Discussion in 'Steam Traction' started by Reading General, Feb 3, 2015.
what about 4403 in Scotland? Or is that still a secret?
I thought 5538 was based at Carnforth for a while ?
ah it was just a dream
I thought it was panniers that were associated with Scotland....
It was cosmetically restored there as a contract job, I wouldn't call it based there.
I think a 28xx went on trial with the North British Railway at one point.
Have a look at where 1646 and 1649 were allocated.
And a terrier, rail motor and whole bunch other stuff at various points in history
A terrier was allocated there? Didnt know that.
37, 38, 81 and 83 got work at distilleries in Scotland.
52, 57 got further though... They went to work for the Argies, after helping build the GCR with 3 others first.
Though 46,48 were the traitors, they went to the LSWR, plus two to the GWR and one to the SECR.
Real class 14's of their day.
That's hardly true; the Terriers were successful!
Not initially, they were unsuitable for their work....
They were built for Sutton / Wimbledon / Croydon area commuter services in new suburbs... Which grew faster than the locos could handle, and so were displaced away from their original purpose... Hence why the spread so far and wide.
To think a terrier was built to do the work of a 12 coach 377 EMU today, in most cases the transition from steam to modern times is smaller trains not ever increasingly larger.
Id knew that 2 were exported and that the GW had 2. But never knew that some ended up that far north. The GW ones were ex Weston, Clevedon and Portishead weren't they? I've heard the story of the unfortunate Porter who when asked by some old lady to how to get to Portishead and was told 'you want the WC & P...'
We still have that today, at Waterloo asking for bank...
You need to goto the drains and take the Waterloo and sh...y line.
They got around!
637, 681 and 683 went to Inverness, 638 and 679 to Invergordon for the Admiralty during or just after the First World War. 673 and 674 went to the Edge Hill Light Railway in Warwickshire around the same time. Meanwhile, 638, 683 and 681 were sold on to the Shropshire and Montgomeryshire ...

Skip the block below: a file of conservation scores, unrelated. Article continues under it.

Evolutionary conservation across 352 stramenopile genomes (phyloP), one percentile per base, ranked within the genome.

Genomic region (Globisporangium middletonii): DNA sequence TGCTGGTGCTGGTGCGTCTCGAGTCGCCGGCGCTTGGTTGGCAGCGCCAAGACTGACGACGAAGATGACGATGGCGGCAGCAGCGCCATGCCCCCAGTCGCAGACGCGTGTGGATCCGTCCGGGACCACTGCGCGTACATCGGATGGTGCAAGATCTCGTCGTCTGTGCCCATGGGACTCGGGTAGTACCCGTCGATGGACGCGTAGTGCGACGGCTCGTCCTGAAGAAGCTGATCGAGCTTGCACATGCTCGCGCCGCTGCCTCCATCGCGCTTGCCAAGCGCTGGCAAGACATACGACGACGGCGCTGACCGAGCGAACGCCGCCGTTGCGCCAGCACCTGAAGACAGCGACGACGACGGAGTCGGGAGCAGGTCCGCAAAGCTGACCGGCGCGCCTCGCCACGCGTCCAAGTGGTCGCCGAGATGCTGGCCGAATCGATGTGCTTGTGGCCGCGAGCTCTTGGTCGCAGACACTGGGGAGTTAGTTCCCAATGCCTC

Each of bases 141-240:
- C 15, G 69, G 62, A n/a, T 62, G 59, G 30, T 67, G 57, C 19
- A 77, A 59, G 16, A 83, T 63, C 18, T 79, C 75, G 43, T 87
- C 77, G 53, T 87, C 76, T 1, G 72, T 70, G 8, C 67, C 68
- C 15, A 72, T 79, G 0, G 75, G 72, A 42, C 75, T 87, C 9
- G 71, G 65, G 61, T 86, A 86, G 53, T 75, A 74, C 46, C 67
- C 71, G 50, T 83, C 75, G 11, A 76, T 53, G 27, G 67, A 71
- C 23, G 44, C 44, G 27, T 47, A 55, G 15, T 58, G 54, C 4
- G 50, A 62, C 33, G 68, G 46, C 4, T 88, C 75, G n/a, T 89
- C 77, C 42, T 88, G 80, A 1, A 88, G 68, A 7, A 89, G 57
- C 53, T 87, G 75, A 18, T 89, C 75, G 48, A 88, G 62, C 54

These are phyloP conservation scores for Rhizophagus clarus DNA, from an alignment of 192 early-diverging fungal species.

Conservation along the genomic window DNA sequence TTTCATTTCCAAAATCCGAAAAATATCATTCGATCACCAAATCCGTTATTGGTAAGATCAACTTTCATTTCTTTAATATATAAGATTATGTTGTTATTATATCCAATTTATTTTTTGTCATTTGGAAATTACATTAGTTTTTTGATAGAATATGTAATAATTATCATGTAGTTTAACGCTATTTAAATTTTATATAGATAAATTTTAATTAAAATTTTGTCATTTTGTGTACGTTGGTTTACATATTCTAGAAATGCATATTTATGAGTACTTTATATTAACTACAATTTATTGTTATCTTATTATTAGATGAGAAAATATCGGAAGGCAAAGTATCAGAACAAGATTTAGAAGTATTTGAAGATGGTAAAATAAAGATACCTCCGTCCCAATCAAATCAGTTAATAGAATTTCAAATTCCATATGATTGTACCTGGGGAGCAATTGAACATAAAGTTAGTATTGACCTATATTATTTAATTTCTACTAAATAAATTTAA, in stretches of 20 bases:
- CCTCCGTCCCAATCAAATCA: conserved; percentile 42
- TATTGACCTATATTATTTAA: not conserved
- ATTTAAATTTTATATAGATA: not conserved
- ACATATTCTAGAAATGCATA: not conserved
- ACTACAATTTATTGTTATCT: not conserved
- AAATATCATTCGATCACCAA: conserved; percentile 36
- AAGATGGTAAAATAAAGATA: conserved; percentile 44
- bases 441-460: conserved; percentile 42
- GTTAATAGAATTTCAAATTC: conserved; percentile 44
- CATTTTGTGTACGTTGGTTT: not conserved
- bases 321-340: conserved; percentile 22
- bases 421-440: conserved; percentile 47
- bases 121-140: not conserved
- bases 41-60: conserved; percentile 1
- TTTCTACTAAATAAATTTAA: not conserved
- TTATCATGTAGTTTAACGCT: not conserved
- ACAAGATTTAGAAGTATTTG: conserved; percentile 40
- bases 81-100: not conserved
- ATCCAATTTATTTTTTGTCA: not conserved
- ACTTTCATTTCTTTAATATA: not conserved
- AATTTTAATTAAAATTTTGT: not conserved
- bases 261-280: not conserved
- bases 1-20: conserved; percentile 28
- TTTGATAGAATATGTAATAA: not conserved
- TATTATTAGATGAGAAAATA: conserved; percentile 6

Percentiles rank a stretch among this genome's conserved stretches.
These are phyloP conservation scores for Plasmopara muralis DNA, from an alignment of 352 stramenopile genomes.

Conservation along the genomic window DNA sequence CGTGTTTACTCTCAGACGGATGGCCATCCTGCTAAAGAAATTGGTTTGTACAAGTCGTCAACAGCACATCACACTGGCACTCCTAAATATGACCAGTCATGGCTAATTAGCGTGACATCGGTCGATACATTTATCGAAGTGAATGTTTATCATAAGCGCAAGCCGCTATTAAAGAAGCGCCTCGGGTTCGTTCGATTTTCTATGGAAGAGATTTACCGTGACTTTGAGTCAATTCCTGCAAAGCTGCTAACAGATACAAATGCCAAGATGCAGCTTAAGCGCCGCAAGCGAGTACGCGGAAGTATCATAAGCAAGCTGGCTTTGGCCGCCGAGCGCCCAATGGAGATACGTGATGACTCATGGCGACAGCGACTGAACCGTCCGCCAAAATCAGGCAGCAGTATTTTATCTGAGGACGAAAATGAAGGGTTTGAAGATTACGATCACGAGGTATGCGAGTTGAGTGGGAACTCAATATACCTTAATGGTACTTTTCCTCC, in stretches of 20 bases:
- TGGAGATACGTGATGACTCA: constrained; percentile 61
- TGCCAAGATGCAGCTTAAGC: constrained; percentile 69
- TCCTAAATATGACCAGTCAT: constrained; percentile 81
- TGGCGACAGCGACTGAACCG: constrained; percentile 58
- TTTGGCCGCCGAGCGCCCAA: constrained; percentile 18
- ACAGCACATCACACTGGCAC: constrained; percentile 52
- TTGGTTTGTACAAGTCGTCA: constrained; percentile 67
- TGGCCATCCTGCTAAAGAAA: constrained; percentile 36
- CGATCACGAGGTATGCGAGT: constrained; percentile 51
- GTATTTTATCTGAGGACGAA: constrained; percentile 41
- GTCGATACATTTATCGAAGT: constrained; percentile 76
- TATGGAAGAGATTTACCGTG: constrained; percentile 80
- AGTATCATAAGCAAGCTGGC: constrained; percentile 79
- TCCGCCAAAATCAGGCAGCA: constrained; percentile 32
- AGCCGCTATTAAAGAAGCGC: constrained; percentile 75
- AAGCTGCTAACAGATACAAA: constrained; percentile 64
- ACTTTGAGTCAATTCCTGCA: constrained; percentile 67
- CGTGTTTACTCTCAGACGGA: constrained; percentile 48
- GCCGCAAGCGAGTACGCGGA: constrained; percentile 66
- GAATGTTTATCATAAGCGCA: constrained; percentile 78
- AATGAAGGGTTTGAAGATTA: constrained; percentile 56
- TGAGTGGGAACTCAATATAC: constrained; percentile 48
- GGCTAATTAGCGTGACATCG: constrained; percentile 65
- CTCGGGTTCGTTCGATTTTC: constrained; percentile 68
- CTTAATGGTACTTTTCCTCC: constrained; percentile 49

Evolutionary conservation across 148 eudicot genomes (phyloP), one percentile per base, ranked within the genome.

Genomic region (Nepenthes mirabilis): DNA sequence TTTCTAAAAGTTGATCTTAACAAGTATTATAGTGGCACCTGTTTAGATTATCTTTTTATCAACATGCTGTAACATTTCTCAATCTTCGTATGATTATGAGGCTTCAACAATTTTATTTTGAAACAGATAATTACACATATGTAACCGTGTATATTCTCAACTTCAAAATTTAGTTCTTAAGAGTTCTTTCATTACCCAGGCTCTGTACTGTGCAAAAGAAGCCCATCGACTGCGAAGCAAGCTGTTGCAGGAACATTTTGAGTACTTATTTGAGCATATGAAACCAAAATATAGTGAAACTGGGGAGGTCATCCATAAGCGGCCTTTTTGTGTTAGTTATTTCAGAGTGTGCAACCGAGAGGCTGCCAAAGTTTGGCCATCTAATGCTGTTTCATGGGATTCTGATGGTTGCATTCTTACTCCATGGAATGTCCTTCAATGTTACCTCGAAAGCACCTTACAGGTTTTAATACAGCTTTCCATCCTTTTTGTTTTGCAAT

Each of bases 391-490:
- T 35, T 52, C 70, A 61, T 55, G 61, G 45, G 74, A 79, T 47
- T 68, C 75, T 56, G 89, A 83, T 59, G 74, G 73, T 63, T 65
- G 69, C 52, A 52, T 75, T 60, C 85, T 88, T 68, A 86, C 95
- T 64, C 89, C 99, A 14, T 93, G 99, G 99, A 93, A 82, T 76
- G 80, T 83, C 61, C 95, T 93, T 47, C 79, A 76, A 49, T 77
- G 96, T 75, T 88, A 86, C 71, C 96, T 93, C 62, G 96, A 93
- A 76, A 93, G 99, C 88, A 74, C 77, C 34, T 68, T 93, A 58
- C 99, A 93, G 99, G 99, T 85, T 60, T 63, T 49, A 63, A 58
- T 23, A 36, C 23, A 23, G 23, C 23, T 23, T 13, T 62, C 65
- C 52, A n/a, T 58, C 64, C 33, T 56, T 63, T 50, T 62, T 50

Incidentally, 654 "Waddon" (the one now preserved in Canada) was the one sold to the SE&CR. It holds the distinction of being the last loco still in pre-grouping livery on the Southern (it was repainted some time in the 1930s) but interestingly, it is the "wrong" pre-grouping livery! It even had the cast SE&CR cab identification plate.
I've always known they've had an intresting history I mean anything that dates from 1872 is going to have a tale or two to tell! Im 31 in 3 weeks time I dare say they'll out live me!
To go back to the original topic,
this is, I believe, 4588 in Swindon works
the Class 14s were sucessful, except that maybe they should never have been built and the work they were designed for disappeared like snow in the spring. Most had a long career in industry and that so many are preserved is testament to their sucess
Is that right? I thought it was the opposite-the terriers were successful, which increased traffic and train weight. Increased train weight meant the terriers had to be replaced by bigger locos, so they were victims of their own success...
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